September 27, 2017
Unified Framework for Fixing Our Broken Tax Code
Today, the “Big Six” released a “Unified Framework for Fixing Our Broken Tax Code,” which lays out the key elements of a tax reform proposal that Congress will debate this fall. The proposal details changes to both the nation’s individual and business tax laws, and reforms the taxation of both domestic and international income.
Individual Tax Reforms
The Framework would collapse the current-law rate structure of seven rates into three: 12 percent, 25 percent and 35 percent. The Framework holds out the possibility of including an additional top-income rate for high-income taxpayers.
The Framework would nearly double the standard deduction for individuals and married couples to $12,000 and $24,000, respectively. It would also eliminate personal exemptions. Individuals and married couples, who, under current law are at the upper bound of the 10-percent income tax bracket, would face slightly lower individual income tax liabilities, because the tradeoffs between the changes provide a net tax benefit for these hypothetical taxpayers.
Additional Individual Income Tax Reforms
The Framework would increase the Child Tax Credit, while providing a $500 credit for non-child dependents.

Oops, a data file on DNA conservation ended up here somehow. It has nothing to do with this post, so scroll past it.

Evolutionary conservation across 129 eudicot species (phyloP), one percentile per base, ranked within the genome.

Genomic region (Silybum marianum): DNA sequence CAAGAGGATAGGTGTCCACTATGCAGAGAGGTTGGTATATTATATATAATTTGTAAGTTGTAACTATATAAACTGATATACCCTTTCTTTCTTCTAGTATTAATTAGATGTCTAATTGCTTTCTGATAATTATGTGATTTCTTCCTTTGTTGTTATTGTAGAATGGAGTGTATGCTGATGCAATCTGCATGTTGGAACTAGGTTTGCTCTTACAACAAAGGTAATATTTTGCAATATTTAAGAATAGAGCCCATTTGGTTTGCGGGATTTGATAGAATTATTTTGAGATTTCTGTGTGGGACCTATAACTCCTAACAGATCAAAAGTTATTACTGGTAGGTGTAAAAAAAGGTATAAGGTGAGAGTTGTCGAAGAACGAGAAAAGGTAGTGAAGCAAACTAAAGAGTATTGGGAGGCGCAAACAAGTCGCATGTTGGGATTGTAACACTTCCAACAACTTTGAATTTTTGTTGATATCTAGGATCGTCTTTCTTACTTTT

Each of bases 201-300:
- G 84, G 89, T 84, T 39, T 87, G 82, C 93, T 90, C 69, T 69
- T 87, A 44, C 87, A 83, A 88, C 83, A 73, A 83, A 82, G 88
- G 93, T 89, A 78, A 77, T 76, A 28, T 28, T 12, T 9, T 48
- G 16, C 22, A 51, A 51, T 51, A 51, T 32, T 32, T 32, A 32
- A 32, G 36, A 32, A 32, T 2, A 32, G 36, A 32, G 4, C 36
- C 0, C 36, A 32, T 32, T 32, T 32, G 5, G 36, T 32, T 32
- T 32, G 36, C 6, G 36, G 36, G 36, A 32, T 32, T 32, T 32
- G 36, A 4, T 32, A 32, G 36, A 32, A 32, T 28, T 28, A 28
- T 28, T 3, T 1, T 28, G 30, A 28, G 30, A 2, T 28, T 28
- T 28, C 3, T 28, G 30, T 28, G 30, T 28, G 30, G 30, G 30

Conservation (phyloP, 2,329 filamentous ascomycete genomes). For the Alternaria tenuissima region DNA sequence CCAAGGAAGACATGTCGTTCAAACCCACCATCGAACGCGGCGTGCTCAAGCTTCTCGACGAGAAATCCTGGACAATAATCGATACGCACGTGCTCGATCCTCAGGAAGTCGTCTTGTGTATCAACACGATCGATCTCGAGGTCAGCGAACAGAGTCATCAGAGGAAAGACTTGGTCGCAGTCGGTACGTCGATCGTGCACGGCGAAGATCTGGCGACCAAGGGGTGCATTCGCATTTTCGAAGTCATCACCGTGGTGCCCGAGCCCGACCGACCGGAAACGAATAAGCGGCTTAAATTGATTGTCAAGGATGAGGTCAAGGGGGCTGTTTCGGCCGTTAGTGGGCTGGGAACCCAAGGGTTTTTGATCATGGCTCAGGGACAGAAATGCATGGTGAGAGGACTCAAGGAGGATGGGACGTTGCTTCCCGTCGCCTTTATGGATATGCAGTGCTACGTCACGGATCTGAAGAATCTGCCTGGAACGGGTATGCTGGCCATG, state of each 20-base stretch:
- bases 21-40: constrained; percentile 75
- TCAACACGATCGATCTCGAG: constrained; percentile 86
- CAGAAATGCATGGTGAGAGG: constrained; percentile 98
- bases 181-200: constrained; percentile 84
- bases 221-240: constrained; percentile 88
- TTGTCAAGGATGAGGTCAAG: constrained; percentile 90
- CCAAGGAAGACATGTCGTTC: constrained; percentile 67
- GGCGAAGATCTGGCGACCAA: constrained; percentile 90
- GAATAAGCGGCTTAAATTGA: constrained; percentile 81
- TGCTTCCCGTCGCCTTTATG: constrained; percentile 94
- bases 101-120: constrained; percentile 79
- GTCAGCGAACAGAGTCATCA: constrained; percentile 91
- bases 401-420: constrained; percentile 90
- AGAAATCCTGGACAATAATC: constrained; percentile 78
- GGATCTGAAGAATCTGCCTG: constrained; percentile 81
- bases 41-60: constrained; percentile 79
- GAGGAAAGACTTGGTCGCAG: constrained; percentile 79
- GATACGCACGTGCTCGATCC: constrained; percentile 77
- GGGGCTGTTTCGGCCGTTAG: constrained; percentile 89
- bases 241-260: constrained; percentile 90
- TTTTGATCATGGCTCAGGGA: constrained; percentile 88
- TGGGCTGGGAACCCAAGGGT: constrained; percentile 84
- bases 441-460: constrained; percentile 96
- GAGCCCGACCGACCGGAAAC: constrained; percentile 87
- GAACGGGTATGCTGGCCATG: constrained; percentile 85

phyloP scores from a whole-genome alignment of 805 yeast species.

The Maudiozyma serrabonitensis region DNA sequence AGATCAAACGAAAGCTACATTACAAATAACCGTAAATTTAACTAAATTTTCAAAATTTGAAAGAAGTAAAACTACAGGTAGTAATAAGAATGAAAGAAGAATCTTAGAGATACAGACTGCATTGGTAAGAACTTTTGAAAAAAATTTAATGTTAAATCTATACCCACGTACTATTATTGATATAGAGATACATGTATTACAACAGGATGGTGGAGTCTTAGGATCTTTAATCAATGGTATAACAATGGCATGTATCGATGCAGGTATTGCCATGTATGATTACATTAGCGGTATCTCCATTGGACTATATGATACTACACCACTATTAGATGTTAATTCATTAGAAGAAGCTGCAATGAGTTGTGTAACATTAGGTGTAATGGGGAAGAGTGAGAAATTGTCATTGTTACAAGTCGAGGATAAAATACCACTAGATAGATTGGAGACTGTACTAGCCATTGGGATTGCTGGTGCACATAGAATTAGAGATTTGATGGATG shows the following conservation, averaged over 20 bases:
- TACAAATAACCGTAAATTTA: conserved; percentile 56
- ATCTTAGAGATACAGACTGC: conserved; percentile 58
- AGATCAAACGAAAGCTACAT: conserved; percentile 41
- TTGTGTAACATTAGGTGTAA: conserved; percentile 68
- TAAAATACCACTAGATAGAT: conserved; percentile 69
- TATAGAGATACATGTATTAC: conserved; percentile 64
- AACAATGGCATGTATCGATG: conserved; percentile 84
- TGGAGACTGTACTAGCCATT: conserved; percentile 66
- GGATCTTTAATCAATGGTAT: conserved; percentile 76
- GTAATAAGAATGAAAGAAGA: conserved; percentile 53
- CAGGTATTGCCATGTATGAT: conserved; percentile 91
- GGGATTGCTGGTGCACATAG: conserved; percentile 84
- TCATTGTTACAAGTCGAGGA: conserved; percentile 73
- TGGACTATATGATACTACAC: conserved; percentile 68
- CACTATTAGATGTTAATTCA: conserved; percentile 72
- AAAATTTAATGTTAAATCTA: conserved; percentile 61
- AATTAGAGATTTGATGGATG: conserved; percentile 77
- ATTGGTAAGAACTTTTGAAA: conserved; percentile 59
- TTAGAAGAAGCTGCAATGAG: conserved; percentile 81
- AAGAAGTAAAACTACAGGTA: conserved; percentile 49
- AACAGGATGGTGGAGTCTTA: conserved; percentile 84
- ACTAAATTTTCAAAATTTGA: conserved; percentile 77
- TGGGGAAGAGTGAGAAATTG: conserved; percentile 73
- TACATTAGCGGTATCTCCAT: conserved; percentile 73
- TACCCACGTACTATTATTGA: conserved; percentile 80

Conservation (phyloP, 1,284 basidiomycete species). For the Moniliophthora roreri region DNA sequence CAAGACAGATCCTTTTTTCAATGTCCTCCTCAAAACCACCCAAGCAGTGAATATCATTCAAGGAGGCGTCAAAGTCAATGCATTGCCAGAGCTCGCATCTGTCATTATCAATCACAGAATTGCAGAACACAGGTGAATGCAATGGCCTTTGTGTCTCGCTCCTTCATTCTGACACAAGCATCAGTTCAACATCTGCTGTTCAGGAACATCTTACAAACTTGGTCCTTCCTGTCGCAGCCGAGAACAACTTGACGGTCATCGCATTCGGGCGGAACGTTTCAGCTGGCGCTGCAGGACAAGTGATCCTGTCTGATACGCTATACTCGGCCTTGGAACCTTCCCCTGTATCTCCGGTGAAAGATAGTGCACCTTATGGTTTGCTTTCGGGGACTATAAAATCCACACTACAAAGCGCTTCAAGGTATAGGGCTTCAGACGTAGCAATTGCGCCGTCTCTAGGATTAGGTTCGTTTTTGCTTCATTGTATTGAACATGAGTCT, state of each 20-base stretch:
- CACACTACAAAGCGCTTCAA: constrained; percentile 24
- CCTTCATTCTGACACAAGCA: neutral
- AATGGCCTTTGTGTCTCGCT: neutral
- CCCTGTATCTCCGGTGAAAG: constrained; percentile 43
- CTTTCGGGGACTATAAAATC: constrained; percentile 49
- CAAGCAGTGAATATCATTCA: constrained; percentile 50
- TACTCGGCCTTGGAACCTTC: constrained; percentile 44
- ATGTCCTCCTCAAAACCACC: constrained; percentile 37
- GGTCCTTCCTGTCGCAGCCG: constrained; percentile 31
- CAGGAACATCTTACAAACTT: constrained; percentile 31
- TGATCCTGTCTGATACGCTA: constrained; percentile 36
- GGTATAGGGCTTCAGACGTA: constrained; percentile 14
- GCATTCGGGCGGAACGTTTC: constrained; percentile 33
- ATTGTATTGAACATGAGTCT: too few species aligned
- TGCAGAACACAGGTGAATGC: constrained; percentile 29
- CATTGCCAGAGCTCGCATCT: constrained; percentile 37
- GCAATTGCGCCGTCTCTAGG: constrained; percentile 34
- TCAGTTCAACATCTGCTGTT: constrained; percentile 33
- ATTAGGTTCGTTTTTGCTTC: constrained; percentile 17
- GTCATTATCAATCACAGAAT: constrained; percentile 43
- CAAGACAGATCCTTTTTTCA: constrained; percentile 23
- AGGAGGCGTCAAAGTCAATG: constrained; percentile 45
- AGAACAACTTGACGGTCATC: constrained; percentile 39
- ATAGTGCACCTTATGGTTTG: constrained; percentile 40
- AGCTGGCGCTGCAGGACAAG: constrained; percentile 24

The Framework will also eliminate the AMT and the estate tax.
The Framework will eliminate all personal exemptions and itemized deductions, while retaining tax incentives for charitable giving and mortgage interest.
Business Tax Reforms
The Framework would lower both the pass-through and C corporation tax rate to 25 percent and 20 percent, respectively. Including the additional layer of tax on shareholders, this rate structure will move closer to effective parity between pass-through businesses and C corporations.
The Framework will allow business to expense new investments on depreciable investments other than structures for at least five years. The tax-writing committees may expand this provision.
The Framework will retain the R&D tax credit as well as the Low-Income Housing Tax Credit.
The Framework will eliminate many business tax credits and deductions, such as Section 199, and will impose a limitation on the deductibility of business interest.
The Framework will move the U.S. business tax code form a worldwide system to a territorial system, with a 100-percent dividend exemption system. The reform will require base-erosion rules to preserve the integrity of the U.S. tax base, and will incorporate a deemed repatriation of accumulated foreign earnings. Liquid assets will be taxed at a higher rate than illiquid assets under the deemed repatriation, which will be allowed to be paid over a number of years.